photos by Anna Waigand
Busan is known for sashimi, or thinly sliced raw fish. Being a little hesitant when it comes to sea food, we decided to ease into the local cuisine with barbecued shrimp (the sashimi we tried for dinner, but it was relatively tasteless and less than memorable). Barbeque struck me as a concept I was familiar with and knew Koreans executed well. Nothing about the preparation of our shrimp was familiar, but true to the peninsula’s culinary reputation, the barbeque was delicious.

Firing up a stove at our table, our waitress placed a pan, filled with a thick layer of coarse salt, over the flame. Alone in the restaurant and picking at raw conch doused in red pepper sauce, our waitress soon walked over with two bowls stacked on top of each other. The bowl on top was empty, which struck me as strange, when I realized it only served the practical purpose of keeping the alive and kicking shrimp below in their container for the walk to our table, where they were suddenly thrown onto the hot bed of salt.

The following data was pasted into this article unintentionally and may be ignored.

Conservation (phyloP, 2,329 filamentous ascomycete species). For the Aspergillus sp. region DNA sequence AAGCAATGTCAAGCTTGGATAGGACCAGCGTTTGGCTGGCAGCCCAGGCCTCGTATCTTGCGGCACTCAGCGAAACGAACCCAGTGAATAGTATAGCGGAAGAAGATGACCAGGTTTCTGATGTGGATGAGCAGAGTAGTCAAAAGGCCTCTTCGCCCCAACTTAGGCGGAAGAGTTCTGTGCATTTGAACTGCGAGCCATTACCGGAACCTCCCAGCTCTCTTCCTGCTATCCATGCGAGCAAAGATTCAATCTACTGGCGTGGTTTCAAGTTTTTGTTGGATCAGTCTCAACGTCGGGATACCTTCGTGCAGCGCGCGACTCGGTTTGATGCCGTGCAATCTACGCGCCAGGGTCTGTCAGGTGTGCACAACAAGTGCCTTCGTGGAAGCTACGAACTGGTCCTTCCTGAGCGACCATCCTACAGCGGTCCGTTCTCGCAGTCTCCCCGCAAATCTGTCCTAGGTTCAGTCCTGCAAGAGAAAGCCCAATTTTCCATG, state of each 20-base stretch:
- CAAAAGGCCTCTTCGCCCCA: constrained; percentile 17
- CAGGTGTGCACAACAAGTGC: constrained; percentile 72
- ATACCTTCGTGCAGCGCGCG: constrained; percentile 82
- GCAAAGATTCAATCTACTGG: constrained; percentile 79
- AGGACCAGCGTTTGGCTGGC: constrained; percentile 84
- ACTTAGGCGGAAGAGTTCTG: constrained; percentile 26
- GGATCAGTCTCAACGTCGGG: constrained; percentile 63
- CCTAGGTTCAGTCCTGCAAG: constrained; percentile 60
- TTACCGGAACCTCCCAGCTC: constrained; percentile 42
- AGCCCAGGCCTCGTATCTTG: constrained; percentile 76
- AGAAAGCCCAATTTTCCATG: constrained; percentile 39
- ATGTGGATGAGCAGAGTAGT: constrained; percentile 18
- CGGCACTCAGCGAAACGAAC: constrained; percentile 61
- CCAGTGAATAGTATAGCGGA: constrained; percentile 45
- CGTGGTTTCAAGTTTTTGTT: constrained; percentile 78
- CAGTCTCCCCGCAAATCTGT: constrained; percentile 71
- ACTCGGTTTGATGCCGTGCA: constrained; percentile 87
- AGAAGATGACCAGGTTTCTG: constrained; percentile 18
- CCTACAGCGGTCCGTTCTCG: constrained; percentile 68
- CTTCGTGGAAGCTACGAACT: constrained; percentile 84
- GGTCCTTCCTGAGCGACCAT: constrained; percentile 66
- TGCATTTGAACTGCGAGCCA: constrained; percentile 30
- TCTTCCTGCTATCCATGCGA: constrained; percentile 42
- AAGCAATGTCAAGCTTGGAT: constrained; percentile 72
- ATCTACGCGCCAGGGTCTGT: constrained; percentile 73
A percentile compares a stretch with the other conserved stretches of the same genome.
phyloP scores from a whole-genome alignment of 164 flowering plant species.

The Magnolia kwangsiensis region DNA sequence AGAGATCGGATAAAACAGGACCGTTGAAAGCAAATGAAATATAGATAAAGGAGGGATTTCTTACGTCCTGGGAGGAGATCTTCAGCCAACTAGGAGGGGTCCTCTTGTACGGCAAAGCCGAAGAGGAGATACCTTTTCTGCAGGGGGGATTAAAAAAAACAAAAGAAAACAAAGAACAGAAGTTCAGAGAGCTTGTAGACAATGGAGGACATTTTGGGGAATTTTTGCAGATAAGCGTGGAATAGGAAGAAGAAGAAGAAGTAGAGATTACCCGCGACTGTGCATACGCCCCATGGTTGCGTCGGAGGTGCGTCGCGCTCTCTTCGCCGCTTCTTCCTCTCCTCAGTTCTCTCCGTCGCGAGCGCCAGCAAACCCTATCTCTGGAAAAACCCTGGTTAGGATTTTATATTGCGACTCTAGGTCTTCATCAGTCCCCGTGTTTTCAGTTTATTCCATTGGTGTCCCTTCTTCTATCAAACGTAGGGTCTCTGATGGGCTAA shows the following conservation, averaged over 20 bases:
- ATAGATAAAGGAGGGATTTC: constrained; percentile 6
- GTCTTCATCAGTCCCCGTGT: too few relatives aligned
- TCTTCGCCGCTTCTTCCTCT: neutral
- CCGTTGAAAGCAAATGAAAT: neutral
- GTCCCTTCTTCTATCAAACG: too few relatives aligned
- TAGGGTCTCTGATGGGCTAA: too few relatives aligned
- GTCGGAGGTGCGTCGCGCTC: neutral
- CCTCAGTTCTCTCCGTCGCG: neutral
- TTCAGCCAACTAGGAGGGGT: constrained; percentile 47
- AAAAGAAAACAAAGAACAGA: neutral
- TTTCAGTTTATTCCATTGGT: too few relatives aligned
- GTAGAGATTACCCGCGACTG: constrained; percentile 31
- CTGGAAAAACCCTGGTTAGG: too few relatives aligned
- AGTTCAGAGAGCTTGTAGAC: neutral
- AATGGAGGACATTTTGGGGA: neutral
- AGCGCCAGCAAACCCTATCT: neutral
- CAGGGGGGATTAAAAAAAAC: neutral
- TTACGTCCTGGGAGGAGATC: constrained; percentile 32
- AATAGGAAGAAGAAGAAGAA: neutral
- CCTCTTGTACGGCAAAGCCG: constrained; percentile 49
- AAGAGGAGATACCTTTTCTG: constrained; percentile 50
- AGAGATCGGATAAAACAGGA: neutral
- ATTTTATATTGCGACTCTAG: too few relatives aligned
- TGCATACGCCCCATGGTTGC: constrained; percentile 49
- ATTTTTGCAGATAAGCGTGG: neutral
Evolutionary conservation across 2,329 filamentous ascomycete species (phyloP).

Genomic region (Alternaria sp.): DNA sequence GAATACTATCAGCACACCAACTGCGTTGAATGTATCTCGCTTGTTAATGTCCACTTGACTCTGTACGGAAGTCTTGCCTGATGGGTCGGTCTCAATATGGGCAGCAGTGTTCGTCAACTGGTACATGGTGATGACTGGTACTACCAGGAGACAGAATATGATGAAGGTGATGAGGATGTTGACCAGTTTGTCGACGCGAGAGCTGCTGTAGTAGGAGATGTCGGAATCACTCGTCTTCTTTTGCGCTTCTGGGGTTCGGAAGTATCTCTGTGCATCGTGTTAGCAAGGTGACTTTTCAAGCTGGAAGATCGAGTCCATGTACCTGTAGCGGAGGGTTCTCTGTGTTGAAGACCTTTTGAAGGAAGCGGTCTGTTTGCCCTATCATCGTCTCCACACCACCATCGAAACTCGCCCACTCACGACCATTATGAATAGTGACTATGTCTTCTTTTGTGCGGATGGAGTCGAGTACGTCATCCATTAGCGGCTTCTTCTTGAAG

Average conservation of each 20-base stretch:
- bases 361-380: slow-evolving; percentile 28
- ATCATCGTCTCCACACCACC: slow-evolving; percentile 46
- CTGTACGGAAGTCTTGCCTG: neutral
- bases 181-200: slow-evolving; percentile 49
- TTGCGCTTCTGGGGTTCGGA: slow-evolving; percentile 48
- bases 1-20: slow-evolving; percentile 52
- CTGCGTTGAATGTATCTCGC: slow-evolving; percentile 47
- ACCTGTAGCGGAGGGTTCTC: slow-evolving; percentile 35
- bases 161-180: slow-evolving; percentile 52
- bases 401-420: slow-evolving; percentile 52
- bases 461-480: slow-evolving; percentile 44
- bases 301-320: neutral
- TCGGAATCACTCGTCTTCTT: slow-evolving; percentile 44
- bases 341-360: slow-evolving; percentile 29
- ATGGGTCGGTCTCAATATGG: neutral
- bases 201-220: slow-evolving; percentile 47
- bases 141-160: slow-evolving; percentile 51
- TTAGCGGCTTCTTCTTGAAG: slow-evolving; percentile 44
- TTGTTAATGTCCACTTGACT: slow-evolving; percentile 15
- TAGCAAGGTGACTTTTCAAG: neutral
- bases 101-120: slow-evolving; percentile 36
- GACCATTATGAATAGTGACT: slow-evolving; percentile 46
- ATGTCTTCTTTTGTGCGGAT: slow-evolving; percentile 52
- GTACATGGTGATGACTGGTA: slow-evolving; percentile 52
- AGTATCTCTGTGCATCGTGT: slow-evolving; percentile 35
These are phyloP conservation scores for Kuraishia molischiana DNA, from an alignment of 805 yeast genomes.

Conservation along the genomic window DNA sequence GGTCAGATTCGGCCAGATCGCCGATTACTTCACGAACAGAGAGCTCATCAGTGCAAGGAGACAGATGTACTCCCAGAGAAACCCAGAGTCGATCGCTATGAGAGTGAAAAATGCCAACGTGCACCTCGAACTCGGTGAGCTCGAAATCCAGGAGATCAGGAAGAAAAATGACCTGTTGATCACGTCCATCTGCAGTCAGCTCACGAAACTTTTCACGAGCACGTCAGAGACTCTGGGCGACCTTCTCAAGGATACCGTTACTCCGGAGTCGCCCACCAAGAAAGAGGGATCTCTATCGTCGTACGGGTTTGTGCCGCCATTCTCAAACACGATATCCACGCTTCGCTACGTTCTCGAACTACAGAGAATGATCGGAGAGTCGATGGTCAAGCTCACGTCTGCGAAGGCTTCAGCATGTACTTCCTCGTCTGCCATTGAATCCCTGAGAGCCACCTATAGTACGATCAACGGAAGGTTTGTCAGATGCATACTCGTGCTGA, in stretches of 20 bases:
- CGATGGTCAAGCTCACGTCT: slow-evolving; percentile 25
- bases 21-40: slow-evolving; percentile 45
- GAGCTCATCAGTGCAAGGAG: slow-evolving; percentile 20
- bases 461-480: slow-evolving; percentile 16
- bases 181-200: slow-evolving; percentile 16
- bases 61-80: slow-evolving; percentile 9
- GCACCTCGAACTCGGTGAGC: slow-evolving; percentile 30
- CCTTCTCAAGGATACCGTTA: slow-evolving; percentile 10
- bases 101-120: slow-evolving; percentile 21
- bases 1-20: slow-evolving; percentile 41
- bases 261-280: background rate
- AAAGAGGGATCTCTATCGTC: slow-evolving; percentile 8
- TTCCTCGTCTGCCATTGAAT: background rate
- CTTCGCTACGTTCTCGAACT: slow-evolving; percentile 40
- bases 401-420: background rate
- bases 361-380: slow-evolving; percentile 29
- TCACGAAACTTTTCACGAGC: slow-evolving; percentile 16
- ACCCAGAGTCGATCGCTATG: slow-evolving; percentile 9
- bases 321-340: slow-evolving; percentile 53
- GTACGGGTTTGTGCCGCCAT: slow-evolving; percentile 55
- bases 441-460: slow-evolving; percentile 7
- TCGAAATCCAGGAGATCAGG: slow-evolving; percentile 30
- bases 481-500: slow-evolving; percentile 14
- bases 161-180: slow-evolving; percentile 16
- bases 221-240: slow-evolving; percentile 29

Since I was the only member of the table lacking an appreciation of sea food, it made perfect sense that when the lid was hastily placed over the just-thrown-in shrimp, one little guy came flying out and obviously catapulted straight towards me. With a wimpy little squeal I attempted to get out of the way of the crustacean careening my way, and avoided all but a brush on the side as it fell to the ground. I tried to remain calm and act as if I was completely accustomed to having panicked shrimp sputter beside my foot in dining establishments, but I couldn’t hide my surprise when the waitress picked it up and threw it back in the pan with its buddies.